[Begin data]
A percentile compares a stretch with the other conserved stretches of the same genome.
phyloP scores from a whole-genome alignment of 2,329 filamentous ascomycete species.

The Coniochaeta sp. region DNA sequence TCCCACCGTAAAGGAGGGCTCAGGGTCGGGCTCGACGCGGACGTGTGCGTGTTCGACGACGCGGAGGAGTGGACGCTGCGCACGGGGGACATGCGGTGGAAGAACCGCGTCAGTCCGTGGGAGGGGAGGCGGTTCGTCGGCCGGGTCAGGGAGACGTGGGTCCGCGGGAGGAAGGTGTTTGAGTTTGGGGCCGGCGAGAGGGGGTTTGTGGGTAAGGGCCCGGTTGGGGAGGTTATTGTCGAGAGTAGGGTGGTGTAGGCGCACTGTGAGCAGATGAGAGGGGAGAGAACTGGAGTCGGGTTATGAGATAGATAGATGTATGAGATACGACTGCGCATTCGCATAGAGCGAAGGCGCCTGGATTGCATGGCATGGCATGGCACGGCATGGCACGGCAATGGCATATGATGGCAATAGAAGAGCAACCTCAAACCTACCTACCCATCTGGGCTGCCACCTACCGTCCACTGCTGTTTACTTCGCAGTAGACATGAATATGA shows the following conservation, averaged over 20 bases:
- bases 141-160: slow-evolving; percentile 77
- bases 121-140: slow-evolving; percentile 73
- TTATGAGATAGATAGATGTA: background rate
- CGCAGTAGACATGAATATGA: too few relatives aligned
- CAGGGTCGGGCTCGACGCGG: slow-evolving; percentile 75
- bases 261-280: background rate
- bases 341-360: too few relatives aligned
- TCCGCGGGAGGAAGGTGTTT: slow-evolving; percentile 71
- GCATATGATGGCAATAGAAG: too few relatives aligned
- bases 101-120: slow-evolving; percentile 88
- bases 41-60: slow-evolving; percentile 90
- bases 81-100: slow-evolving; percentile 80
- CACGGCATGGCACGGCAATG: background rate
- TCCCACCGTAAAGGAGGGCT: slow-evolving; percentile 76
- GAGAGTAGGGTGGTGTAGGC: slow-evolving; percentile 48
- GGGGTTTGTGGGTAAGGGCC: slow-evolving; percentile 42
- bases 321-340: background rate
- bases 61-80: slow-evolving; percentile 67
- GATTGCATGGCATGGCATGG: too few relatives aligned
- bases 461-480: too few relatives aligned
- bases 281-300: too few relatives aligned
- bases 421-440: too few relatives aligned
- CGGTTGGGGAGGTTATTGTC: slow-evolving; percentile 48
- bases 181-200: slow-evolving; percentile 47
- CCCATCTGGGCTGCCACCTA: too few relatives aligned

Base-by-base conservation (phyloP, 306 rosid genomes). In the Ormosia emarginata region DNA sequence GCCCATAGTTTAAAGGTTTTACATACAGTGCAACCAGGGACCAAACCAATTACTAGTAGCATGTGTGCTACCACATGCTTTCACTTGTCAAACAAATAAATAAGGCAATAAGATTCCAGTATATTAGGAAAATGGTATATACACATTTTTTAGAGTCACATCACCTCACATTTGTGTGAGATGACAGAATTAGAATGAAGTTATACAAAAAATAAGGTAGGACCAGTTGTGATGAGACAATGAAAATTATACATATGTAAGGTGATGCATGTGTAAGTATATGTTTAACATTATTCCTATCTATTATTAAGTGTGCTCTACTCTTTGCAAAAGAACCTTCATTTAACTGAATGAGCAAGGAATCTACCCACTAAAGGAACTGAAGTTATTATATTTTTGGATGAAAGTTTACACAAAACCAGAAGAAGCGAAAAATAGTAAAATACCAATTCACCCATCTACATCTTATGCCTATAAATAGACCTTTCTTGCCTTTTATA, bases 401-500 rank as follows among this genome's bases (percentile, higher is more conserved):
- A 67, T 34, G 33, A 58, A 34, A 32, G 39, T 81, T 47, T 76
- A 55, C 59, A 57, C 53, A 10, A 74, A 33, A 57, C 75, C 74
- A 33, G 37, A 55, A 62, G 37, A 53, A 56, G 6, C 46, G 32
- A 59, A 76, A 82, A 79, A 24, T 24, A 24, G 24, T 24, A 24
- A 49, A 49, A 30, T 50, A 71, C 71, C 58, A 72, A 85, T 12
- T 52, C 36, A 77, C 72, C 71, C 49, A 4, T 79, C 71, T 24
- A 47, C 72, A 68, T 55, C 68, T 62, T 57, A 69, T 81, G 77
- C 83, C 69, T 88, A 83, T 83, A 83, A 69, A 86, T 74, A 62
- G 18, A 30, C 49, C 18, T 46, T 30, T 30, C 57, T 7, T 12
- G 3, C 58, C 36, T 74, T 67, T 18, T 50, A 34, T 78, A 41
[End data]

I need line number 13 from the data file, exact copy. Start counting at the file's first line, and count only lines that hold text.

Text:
- bases 101-120: slow-evolving; percentile 88